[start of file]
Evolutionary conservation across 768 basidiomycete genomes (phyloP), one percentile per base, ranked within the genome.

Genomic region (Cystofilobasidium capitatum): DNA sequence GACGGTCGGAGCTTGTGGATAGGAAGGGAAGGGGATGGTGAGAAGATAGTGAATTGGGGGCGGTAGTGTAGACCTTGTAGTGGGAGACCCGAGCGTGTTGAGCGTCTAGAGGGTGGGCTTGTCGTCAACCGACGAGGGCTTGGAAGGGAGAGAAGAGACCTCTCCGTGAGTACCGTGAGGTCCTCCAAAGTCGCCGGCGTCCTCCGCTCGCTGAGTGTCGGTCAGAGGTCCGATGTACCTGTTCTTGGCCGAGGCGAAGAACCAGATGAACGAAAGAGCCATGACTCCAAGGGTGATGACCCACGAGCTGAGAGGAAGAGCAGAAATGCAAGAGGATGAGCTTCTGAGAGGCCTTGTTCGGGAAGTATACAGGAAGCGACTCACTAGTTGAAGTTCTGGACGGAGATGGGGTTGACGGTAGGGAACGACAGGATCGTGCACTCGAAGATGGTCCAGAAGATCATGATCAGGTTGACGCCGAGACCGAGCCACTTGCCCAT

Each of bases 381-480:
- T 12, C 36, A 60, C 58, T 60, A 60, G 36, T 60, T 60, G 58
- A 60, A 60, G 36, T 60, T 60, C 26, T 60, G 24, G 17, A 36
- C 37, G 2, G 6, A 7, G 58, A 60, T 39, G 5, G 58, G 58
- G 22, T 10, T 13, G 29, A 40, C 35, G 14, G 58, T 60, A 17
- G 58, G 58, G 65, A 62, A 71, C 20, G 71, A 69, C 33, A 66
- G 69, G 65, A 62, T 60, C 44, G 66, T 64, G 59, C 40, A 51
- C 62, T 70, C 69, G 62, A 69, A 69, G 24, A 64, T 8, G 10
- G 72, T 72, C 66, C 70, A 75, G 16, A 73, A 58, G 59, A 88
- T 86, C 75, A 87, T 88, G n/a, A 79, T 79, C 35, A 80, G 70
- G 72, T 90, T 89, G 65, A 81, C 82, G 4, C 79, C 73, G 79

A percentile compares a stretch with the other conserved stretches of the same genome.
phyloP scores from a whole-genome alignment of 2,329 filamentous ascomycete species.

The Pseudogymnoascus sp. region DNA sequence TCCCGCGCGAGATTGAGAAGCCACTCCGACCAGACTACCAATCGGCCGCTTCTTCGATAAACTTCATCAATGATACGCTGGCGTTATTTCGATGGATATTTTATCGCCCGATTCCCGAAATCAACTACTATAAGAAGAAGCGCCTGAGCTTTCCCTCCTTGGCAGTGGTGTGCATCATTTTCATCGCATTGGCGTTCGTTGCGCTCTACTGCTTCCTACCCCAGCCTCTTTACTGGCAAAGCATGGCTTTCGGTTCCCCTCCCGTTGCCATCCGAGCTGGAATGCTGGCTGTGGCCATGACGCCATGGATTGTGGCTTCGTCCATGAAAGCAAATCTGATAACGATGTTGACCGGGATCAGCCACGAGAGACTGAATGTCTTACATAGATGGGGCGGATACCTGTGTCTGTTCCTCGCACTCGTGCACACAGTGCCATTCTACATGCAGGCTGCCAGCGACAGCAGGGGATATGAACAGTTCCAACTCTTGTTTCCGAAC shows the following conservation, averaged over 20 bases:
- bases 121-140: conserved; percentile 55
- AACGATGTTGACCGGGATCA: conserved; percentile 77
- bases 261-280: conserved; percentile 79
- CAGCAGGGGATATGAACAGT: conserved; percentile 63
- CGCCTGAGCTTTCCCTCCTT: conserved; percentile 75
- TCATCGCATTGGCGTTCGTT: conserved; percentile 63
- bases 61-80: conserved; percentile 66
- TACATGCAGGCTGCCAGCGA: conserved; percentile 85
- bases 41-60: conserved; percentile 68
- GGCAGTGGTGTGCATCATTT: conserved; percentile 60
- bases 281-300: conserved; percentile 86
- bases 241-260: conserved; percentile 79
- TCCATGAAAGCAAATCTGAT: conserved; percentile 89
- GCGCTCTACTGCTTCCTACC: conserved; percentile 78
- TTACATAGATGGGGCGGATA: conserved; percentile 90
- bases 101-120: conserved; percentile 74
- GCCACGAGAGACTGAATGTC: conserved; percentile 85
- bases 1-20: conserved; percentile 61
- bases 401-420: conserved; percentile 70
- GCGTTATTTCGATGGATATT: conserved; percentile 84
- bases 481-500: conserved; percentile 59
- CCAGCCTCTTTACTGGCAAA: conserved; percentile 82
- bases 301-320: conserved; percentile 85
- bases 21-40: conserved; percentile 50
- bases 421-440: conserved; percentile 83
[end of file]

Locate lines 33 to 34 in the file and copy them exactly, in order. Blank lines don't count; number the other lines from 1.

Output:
- GCCACGAGAGACTGAATGTC: conserved; percentile 85
- bases 1-20: conserved; percentile 61